Brooklyn-based plant designer Lisa Muñoz, founder of Leaf and June, wants to bring bold, bright leafy greens into our homes. We city dwellers often forget to buy plants, because at least for me, I seem to keep killing them. Without enough sunlight and water that's bound to happen, but once I got into the low-light plant game, things changed. Muñoz earned her Certificate in Horticulture at the Brooklyn Botanic Garden in 2013, and has since worked with renowned fixtures in the houseplant scene, Sprout Home and The Sill. As she was working in new spaces, the idea of Leaf and June started to evolve. Some of her favorite memories are of her grandparents' garden in Texas, where she grew up. Leaf is a nickname for Lisa, and June is the name of her maternal grandmother who continually inspires her.
But for Muñoz, a skilled freelance producer who has worked with the likes of Google and MoMa, working for another company wasn't her ultimate goal. She's launched Leaf and June to design plant installations and personal experiences for folks looking to beautify and energize their environs. As much as I love flowers, there's a nice "permanence" to plants...
Leaf and June's editorial photos show really beautiful manicured homes. The plants are accents to the beauty that exists. What's your philosophy when you enter someone's home?
I find New York home's can be sterile and lifeless. Everyone's got beautiful furniture and windows, but I want to inject extra life in there when I can. It's nice to have something that's purifying the air. Going into the spaces, I'm ideally trying to find something that complements their aesthetic and follows mine. I just love something that's lush, a little tropical, lots of succulents and cacti. Between my partner and I we have too many plants in our apartment. It's challenging to move things around to see how things work. There are little things like pest management. It's a fun challenge. Plants are like your kids.
You name your plants after 70s soul singers and family members?
I do. We name them after members of our family, of course, June. Rafaela and Royella. You have to be respectful and careful though...I used to name pairs of plants Marvin and Tammi (as in the late Marvin Gaye and Tammi Terrell), but I realize that the plants didn't survive long. I realized that what I name my plants matters.
How did you transition from a day job to starting your own company?
I produce TV commercials and music videos. It's rare you get to work on rewarding projects. I was sick of coming home and feeling like my day was not worth talking about. I thought about finding a creative outlet that would be good for me and bringing something good to other people. Seeing my grandparents and their huge garden, lots of fruits and vegetables--it was really beautiful to see. I wanted to do that, so I initially took classes at Brooklyn Botanic Garden's Horticulture program. I needed my brain to be more stimulated everyday. I'd go to class, you go to the Brooklyn Botanic Garden, you take notes on someone telling you great details about where the plants from, what it does. It was really therapeutic. It helped create balance. Now I want balance all the time!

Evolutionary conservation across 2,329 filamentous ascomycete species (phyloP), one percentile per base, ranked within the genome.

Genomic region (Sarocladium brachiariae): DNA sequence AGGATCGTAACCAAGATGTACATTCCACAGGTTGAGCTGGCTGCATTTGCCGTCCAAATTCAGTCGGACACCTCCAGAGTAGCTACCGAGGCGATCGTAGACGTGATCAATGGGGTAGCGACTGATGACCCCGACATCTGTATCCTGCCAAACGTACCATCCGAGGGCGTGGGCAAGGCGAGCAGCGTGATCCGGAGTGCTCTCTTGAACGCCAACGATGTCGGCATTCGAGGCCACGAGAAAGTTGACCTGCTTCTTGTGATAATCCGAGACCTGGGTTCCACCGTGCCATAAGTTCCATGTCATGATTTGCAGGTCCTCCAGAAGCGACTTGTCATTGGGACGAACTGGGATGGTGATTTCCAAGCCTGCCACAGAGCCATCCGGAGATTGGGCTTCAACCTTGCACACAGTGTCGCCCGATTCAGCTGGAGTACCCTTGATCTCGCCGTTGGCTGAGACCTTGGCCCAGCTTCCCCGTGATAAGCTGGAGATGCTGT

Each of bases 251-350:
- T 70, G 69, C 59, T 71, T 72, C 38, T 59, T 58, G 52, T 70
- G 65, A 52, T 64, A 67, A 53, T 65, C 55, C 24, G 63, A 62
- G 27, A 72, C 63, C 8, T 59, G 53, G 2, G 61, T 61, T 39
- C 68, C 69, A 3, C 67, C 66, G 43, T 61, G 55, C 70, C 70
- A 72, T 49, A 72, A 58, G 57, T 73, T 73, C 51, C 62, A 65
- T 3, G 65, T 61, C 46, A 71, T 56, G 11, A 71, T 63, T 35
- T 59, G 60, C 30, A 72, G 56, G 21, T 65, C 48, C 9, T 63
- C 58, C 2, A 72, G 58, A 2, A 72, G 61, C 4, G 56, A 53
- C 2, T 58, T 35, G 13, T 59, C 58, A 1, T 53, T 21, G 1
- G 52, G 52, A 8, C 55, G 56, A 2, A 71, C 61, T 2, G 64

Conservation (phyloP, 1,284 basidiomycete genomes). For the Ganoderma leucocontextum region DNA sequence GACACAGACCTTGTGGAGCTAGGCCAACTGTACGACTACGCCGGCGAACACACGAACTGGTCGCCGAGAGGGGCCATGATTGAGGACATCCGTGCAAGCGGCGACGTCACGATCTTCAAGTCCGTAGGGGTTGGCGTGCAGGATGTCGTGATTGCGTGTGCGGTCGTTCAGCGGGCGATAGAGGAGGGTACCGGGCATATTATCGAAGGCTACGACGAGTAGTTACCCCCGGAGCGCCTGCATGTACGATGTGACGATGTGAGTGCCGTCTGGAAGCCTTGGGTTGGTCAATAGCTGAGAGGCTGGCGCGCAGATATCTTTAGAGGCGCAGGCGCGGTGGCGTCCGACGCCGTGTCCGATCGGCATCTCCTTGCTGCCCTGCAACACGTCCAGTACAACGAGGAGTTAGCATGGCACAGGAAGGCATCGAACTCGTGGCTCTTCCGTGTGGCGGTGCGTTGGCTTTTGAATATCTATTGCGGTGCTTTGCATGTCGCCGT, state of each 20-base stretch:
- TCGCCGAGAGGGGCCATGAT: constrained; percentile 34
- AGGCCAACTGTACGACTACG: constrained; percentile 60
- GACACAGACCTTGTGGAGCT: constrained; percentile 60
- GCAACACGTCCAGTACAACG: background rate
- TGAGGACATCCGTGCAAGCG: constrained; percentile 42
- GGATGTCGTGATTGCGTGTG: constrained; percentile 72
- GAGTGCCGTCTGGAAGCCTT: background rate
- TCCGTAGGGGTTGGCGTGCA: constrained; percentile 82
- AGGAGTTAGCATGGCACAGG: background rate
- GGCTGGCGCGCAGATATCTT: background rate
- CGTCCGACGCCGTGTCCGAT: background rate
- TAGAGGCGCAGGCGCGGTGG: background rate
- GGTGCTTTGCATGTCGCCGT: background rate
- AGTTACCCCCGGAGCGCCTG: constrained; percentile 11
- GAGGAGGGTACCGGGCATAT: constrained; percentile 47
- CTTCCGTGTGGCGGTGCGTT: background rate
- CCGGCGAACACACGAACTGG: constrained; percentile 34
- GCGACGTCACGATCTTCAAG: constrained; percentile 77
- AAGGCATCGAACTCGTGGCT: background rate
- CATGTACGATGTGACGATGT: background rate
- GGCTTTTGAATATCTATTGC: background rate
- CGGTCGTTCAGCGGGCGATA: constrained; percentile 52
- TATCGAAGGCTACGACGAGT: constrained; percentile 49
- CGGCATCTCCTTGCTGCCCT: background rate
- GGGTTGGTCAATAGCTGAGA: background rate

How do we city dwellers decorate our homes? A lot of us don't have tons of light!
For a really colorful place, I'd probably go crazy. My favorite plants right now are the Swiss Cheese Plant. They have a mind of their own, you never know which direction its going to go. They're good for a lot of New York apartments, they need moderate light. There are some great plants for lower light, like a bird's best fern. They just acclimate to our homes. I love fiddle leaf fig trees, as well, though they're pretty temperamental. If you move them slightly, they start shedding leaves, so you have to be careful. Until you have it in your home, you really don't know.
Where do you see yourself going with Leaf and June?
I want to do plants all day, everyday. I've been a freelance producer for eight years. I bounce around from company to company, but the hope is I grow this relationship in a different way.
Have you ever faced a crazy plant challenges?
I once worked on a plant installation for a corporate office in Midtown You'd think a huge multimillion dollar company would have beautiful offices with lots of sunlight. There were cubicles, low ceilings and fluorescent light. In a space like that, you could do low light snake plants, philodendron or pothos that trail. They wanted plants in areas with no natural light so they'd have to rotate some of the plants to be near the windows weekly.
Are you into flowers?
I love flowers. Love, love flowers. I did flower bouquets for a friend's wedding at Mass MoCa, the centerpieces for all the tables and stuff. It was so much hard work. But there's so many people doing flowers, I think the need is more for leafy greens into people's homes. Flowers don't last forever. I don't like thinking of plants having an expiration date, but it's typically twenty-plus years.
(Tip for Those Interested in Classes at Brooklyn Botanic Garden, says Lisa: "The classes are under $300 each, you meet once a week for 7 weeks. It's just so fast-paced, that you squeeze a lot of information into a little bit of time. Those conversations would kickstart me doing additional research on my own.")